Both Fair Value and Historical Cost Accounting Contribute to Systemic Risk in the Financial Sector
Oct 9, 2013
In the wake of the 2008 financial crisis, conflicting arguments have been made about fair value accounting (FVA) versus historical cost accounting (HCA) and the role that each played in the crisis. This report examines the relationship between both types of accounting practices and systemic risk in the financial sector, providing recommendations on how FVA and HCA can both be improved.
Policy Issues and Options for Strengthening Valuation and Reducing Risk
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Fair value accounting (FVA) refers to the practice of updating the valuation of assets or securities on a regular basis, ideally by reference to current prices for similar assets or securities established in the context of a liquid market; historical cost accounting (HCA) instead records the value of an asset as the price at which it was originally purchased. In the wake of the 2008 financial crisis, conflicting arguments have been made about the contributions of valuation approaches in triggering the crisis. This report investigates and clarifies the relationship between these two accounting approaches and risks to the financial system. The authors examine the risk implications of FVA and HCA in the various situations in which each is used; assess the role that these accounting approaches have played historically in financial crises, including the 2008 financial crisis, the savings and loan crisis of the 1980s, and the less developed country debt crisis of the 1970s; and explore insights about systemic risk that can be gleaned from better understanding the accounting approaches.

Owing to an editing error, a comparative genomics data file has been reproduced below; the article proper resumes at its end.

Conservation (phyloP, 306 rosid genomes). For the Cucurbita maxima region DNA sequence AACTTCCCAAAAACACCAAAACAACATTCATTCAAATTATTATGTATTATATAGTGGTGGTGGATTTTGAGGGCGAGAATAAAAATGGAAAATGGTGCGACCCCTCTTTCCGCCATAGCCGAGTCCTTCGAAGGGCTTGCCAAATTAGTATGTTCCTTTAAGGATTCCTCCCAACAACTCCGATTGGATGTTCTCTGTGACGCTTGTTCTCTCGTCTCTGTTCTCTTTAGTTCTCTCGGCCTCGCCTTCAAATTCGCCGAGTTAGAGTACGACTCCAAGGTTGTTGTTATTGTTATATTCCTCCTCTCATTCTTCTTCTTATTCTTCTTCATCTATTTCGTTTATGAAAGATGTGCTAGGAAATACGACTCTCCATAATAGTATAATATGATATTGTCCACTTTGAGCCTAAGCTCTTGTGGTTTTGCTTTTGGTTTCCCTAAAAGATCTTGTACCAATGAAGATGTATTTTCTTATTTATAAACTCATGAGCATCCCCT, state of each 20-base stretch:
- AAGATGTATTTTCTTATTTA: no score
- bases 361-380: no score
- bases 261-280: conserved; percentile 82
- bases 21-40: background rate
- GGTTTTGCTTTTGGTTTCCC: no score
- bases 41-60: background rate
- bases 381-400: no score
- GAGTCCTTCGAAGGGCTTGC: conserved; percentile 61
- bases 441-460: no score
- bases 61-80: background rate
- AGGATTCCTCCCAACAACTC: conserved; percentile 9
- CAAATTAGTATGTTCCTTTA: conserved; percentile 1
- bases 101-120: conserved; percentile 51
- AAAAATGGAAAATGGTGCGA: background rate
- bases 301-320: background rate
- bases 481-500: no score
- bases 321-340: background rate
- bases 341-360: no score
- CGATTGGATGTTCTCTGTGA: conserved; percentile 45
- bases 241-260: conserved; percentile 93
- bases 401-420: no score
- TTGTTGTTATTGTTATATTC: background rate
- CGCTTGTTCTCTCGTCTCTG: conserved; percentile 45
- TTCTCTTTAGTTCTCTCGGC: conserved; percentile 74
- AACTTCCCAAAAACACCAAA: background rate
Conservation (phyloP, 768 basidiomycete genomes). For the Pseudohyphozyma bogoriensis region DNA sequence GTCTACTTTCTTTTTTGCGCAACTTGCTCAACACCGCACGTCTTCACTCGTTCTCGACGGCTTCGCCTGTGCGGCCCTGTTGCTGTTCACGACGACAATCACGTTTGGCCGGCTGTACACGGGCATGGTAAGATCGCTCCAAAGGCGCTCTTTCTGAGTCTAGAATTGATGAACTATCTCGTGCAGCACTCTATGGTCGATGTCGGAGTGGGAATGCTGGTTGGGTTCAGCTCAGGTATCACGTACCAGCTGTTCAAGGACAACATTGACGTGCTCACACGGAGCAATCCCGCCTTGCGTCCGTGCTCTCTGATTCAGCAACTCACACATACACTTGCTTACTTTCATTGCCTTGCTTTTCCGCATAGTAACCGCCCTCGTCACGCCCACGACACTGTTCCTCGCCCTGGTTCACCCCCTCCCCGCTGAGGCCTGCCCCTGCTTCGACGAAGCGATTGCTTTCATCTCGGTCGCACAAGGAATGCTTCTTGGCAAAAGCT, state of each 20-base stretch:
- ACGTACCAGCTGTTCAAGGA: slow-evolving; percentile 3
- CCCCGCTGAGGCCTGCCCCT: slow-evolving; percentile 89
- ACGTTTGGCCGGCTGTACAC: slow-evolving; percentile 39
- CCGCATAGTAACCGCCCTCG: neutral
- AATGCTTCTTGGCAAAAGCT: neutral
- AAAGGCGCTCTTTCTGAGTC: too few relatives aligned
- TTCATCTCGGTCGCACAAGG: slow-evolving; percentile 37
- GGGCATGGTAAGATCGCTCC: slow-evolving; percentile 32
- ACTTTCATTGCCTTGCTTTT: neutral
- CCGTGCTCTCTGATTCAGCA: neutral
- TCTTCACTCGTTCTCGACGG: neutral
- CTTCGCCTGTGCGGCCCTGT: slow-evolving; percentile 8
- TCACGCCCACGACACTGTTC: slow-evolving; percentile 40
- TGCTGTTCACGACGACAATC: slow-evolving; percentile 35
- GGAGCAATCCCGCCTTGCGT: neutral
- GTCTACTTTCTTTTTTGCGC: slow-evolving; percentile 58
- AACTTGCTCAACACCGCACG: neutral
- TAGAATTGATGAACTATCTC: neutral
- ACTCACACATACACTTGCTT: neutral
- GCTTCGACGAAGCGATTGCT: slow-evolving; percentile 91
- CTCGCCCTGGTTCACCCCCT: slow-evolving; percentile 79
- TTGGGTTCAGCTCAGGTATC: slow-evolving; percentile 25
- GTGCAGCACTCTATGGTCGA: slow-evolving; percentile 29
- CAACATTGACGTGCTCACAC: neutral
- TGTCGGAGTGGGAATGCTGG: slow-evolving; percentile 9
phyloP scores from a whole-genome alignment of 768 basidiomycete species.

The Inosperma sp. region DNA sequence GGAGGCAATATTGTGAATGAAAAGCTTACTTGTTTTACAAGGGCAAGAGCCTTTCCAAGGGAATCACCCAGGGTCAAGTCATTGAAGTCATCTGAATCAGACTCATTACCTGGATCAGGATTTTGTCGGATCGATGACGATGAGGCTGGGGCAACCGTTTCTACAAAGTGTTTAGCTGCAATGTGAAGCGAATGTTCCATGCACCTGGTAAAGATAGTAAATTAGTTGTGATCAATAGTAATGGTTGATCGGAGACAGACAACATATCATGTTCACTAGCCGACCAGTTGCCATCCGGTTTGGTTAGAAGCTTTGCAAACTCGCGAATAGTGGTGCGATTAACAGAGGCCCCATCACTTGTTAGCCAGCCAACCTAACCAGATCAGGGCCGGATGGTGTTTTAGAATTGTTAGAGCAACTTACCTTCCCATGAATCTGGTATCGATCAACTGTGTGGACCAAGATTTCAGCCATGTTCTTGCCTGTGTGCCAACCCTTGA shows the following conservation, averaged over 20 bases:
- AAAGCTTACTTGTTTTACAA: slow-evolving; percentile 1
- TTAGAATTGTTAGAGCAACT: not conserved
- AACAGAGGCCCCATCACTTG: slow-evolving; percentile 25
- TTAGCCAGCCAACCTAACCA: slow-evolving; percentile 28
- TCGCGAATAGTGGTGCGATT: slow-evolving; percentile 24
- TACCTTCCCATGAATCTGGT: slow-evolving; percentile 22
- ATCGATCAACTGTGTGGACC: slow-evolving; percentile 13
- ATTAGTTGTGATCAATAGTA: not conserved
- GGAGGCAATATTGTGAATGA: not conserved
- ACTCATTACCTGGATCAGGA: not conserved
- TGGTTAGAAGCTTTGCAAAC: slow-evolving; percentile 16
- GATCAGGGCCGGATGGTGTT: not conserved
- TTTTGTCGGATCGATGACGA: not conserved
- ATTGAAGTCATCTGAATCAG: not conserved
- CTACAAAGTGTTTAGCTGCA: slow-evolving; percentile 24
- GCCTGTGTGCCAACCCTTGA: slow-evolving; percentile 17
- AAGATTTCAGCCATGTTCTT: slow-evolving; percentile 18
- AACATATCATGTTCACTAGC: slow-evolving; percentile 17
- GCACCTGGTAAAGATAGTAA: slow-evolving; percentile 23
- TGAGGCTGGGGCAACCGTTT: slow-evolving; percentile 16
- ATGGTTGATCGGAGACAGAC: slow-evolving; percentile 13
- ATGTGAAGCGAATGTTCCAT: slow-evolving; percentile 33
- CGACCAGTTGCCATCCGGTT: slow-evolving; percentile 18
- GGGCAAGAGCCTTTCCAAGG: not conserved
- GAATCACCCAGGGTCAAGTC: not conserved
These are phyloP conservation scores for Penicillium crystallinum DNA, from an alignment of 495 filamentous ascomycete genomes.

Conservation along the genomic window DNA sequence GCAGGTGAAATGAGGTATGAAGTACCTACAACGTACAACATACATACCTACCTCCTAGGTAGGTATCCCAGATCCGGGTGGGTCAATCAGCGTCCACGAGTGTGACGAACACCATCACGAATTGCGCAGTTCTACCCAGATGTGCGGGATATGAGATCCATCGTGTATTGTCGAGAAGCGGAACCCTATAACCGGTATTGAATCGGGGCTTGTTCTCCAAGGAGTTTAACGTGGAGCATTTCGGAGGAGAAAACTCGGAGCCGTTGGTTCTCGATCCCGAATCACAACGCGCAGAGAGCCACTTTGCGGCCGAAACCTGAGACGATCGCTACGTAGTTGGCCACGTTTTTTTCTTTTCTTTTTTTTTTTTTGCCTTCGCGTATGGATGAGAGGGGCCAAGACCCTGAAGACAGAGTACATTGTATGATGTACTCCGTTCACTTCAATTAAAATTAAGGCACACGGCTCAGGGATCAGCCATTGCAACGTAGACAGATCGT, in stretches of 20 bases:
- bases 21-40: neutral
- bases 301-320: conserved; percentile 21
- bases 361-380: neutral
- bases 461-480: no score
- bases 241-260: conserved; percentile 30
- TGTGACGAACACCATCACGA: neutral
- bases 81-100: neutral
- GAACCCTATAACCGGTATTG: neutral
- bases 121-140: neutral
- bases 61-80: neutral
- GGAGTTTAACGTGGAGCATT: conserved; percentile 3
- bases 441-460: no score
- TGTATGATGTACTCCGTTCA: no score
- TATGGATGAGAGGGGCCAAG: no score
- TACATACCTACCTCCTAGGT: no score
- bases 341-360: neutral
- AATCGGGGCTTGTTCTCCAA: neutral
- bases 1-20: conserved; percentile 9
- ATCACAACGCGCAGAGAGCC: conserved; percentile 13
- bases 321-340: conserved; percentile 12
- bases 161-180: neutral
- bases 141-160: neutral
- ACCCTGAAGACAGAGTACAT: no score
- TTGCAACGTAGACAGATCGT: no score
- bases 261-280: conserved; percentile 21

The authors find that FVA was probably not a primary driver of the 2008 crisis. Moreover, they suggest that neither FVA nor HCA is objectively "better" than the other. Instead, both accounting approaches can provide useful information for different contexts when applied rigorously, but when they are implemented poorly or when regulatory oversight is weak, both FVA and HCA can produce misleading information that can increase systemic risk across the financial sector. The authors conclude with a series of recommendations for how FVA and HCA, and the financial information that both methods generate, can be improved to better protect against systemic risk to the banking sector in the future.
Background: The Debate over FVA and HCA
Systemic Risk and Accounting Approaches
Accounting Standards and Prudential Regulation
Lessons from Historical Episodes Involving Accounting Standards, Systemic Risk, and Financial Crisis
Implementation and Risk: The Challenges to Doing FVA and HCA Well
Conclusion and Policy Options
An Overview of HCA and FVA
The research described in this report was supported in part by the Goldman Sachs Global Markets Institute, with additional support from the generosity of RAND's donors and by the fees earned on client-funded research, and was conducted in the RAND Center for Corporate Ethics and Governance, a part of the RAND Institute for Civil Justice.
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